UPDATE: Local Businessman Sentenced For Federal Tax Fraud - News and Weather For The Quad Cities -

UPDATE: Local Businessman Sentenced For Federal Tax Fraud

Updated:

UPDATE

Michael Van De Heede was sentenced to 12 months and a day for three counts in his federal tax fraud case. He will get one year supervised release for each count.

He will also have to pay $204,928.66 in restitution for his crimes.

Read the background of the case below.

Original

A local businessman trying to redevelop the former Case plant site has pleaded guilty to federal tax fraud.

Michael Van De Heede was indicted last November on three counts of filing a false tax return.

At the time he plead guilty, but last week, decided to accept a plea deal.

Court documents show Van De Heede was working for a Chicago based video gambling manufacturing company.

MGT lottery technologies.

It was Van De Heede's job to develop contacts in state and Native American tribal governments to sell video poker machines.

The company filed an intent to bid notice with the Iowa lottery in 2009, for the state's lottery terminal contract, but did not follow through and actually submit a bid.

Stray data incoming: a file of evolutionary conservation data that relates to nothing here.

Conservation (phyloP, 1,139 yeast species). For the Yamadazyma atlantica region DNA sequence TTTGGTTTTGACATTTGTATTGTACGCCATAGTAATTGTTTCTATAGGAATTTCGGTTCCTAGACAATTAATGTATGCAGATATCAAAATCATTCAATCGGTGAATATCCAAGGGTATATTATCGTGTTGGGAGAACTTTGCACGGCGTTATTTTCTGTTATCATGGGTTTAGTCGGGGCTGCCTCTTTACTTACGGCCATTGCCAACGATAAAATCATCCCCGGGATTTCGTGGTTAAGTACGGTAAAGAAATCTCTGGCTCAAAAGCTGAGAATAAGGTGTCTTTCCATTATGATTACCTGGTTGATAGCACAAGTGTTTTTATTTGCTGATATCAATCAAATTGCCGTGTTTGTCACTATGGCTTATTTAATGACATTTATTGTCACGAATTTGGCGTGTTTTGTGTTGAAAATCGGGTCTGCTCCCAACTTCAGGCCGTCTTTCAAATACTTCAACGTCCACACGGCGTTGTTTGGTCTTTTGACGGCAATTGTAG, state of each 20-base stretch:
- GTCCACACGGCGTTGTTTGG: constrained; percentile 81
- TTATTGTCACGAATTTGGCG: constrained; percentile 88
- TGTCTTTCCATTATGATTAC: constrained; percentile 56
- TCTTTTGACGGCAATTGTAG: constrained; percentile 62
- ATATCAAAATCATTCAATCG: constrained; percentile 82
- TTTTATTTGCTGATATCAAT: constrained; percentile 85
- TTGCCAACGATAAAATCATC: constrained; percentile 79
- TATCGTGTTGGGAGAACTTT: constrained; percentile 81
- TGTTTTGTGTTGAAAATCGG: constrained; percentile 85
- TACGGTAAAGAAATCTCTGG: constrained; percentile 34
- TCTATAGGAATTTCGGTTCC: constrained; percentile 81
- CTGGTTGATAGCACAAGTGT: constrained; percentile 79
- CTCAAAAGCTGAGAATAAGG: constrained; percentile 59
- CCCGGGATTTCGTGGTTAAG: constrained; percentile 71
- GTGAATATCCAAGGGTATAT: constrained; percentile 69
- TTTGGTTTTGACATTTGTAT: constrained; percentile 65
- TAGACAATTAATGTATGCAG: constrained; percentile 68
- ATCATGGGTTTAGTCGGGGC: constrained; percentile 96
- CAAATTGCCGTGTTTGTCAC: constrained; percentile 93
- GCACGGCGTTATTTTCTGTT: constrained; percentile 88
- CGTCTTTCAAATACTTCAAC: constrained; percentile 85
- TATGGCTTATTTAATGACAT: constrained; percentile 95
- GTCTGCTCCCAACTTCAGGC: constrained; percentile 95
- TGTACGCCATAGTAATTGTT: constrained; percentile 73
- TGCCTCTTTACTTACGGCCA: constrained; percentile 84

During his time there, Van De Heede filed false income tax returns.

Under reporting his income by more than $382,000.

Allowing him to avoid paying a total of $104,000 in federal income tax between 2006 and 2008.

Along with the guilty plea, Van De Heede agreed to cooperate with an ongoing investigation by sharing what he knows.

He also agreed to pay his missing taxes with interest.

Nearly $125,000.

In exchange the government is offering him a lighter prison sentence, one year and one day.

He could have faced up to nine years in prison.

The court documents do not reveal any details about the ongoing investigation and the U.S. Attorney handling the case would not comment on it.

It doesn't appear MGT lottery technologies still exists. It does not show up as a licensed manufacturer of gaming equipment in either Illinois or Iowa. It does not have a current registration with the Illinois Secretary of State's office and the phone number is disconnected.

Van De Heede will be back in court in January. depending on how helpful his information is deemed to be, the U.S. Attorney could ask for an even shorter sentence. Although the judge will have the final say in what his sentence will be.